Rather make a catapult? Make : Technology on Your Time (volume 28, pages 84-94) will walk you through the process of building a gravity catapult. The larger the item you want to hurl through the air, the larger the catapult needs to be. Author William Gurstelle cautions that there are incredible stresses on the working parts of the catapult and if something should bend or break, it can be dangerous. He also emphasizes that a catapult is big. Once you build it, you need to have a place to store it (and to use it!) The gravity catapult shown in this issue of Make is small and light enough for one person to move. It also has wheels and (sort of) folds flat. Still want to try your hand? This includes an explanation of how it works, a list of materials and tools needed and complete building instructions accompanied by color illustrations!
Trebuchet. Photo credit: Stirling Warsolf
The World Championship Punkin Chunkin contest has categories for both the trebuchet and the catapult. (Did you even know there is a World Championship Punkin Chunkin Contest?) It’s being held in Bridgeport, Delaware, this year. The goal is to encourage teams to use their science and engineering skills and also attract tourists. All the money raised goes to scholarships and community-based non-profits which support area youth. And in case you are wondering if Punkin Chunkin is a waste of good food, this is what the World Championship Punkin Chunkin Association (WCPCA) website says, “Majority of the pumpkins that are grown for competition are hybrids. Each year, we donate all the remaining edible pumpkins to farmers to feed to their animals. Shooting pumpkins has resulted in us being able to donate over 1 million dollars since 2000.”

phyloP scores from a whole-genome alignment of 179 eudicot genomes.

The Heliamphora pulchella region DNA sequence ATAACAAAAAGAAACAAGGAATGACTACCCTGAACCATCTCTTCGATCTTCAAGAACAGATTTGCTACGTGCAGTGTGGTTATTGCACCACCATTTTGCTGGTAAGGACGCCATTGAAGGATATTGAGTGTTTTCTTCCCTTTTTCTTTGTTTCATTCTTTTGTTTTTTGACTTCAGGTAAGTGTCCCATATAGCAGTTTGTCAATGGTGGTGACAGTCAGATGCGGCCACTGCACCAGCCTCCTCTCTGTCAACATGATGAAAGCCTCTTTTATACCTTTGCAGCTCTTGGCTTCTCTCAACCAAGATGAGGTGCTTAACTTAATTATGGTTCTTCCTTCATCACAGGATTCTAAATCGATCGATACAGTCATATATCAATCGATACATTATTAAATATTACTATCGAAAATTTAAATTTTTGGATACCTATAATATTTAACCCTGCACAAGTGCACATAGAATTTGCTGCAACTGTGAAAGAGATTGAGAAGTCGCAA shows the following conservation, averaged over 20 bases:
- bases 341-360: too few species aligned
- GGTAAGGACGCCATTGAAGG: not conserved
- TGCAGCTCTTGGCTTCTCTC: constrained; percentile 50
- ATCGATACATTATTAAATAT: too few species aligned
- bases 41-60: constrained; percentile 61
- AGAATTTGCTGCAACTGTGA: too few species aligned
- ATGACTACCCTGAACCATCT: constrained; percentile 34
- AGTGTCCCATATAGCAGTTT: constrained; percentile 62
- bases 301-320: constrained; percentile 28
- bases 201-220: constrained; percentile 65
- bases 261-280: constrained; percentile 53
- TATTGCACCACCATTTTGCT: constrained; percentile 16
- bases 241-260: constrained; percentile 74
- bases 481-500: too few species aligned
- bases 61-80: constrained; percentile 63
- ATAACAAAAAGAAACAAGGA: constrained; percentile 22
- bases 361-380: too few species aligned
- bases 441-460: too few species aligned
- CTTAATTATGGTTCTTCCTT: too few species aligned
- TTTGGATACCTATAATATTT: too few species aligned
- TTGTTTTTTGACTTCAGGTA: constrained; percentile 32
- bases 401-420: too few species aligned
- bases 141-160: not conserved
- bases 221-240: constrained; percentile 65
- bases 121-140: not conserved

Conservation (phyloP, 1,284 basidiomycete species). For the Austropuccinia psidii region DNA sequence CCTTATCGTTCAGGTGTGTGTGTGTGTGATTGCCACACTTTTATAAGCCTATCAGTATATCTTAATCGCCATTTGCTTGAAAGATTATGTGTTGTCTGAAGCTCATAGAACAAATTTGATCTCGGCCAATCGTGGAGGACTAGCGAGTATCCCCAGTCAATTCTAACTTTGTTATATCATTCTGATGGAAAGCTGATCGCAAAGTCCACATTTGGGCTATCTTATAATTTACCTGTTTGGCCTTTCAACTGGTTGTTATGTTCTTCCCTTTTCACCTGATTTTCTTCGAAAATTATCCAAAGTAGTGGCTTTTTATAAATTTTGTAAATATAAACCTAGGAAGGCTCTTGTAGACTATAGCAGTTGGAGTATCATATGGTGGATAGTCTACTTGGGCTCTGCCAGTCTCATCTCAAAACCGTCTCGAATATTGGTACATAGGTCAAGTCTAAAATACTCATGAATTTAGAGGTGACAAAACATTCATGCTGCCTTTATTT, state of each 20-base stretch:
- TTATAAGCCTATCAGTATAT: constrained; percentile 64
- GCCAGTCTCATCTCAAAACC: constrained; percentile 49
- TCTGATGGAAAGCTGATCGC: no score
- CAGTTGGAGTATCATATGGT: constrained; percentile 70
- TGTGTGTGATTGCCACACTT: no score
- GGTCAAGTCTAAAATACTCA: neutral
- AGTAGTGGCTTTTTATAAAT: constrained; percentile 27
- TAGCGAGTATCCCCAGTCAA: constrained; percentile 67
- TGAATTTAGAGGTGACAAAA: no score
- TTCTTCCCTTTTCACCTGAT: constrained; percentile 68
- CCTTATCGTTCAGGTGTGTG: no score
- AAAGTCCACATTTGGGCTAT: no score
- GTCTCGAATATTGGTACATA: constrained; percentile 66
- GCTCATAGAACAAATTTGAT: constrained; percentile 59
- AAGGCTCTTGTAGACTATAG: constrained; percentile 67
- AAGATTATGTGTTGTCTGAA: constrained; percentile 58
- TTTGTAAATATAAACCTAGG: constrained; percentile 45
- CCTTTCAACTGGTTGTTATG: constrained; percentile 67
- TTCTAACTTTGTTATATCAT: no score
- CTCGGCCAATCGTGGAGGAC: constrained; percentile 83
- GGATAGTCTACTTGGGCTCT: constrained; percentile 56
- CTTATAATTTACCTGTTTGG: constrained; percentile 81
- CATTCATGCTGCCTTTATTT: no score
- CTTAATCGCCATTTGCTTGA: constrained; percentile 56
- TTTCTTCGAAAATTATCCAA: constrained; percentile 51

If you don’t have the space to build a full-size catapult or trebuchet, how about making a smaller, desk-size version? Watch the video to learn to make a Mini Candy Launching Catapult!
Disclaimer: The Engineering Library does not condone the theft or destruction of personal property or harming anyone while punkin chunkin.
Newsfeed: Lichtenberger Library Stretches Imagination. http://daily-iowan.com/2016/09/29/lichtenberger-library-stretches-imagination/ Jim Downey preserves history as a book conservator. http://www.voxmagazine.com/arts/books/james-downey-preserves-history-as-a-book-conservationist/article_e7617891-4e3a-50b7-b4dc-7da414277c1e.html As the UI prepares for its 104th-annual Homecoming, traditions new and old are explored. http://daily-iowan.com/2016/09/30/homecoming-roars-into-town/http://daily-iowan.com/2016/09/30/homecoming-roars-into-town/ Randy […]
The University Libraries is seeking nominations for the Arthur Benton University Librarian’s Award for Excellence. Funded by a generous endowment, this prestigious award acknowledges a library staff member’s professional contributions in the practice of librarianship, service to the profession, scholarship, or leadership which has had a significant impact or innovation to the operations of the Libraries or the University of Iowa.
The $1,500 award may be used to support professional development activity expenses for conferences or workshops in support of research projects and publications related to services, or it may be taken as a cash award. (Please note that the award must be spent within two fiscal years; if taken as a cash award, it will constitute gross wages and will be subject to payroll tax withholding.)
Any member of the University of Iowa community may make a nomination, or self-nominations are accepted. The nomination form is available at: http://www.lib.uiowa.edu/admin/bentonaward/ . Due date is Friday, October 28. The Benton Award Committee will then review the nominations and make a recommendation to John Culshaw.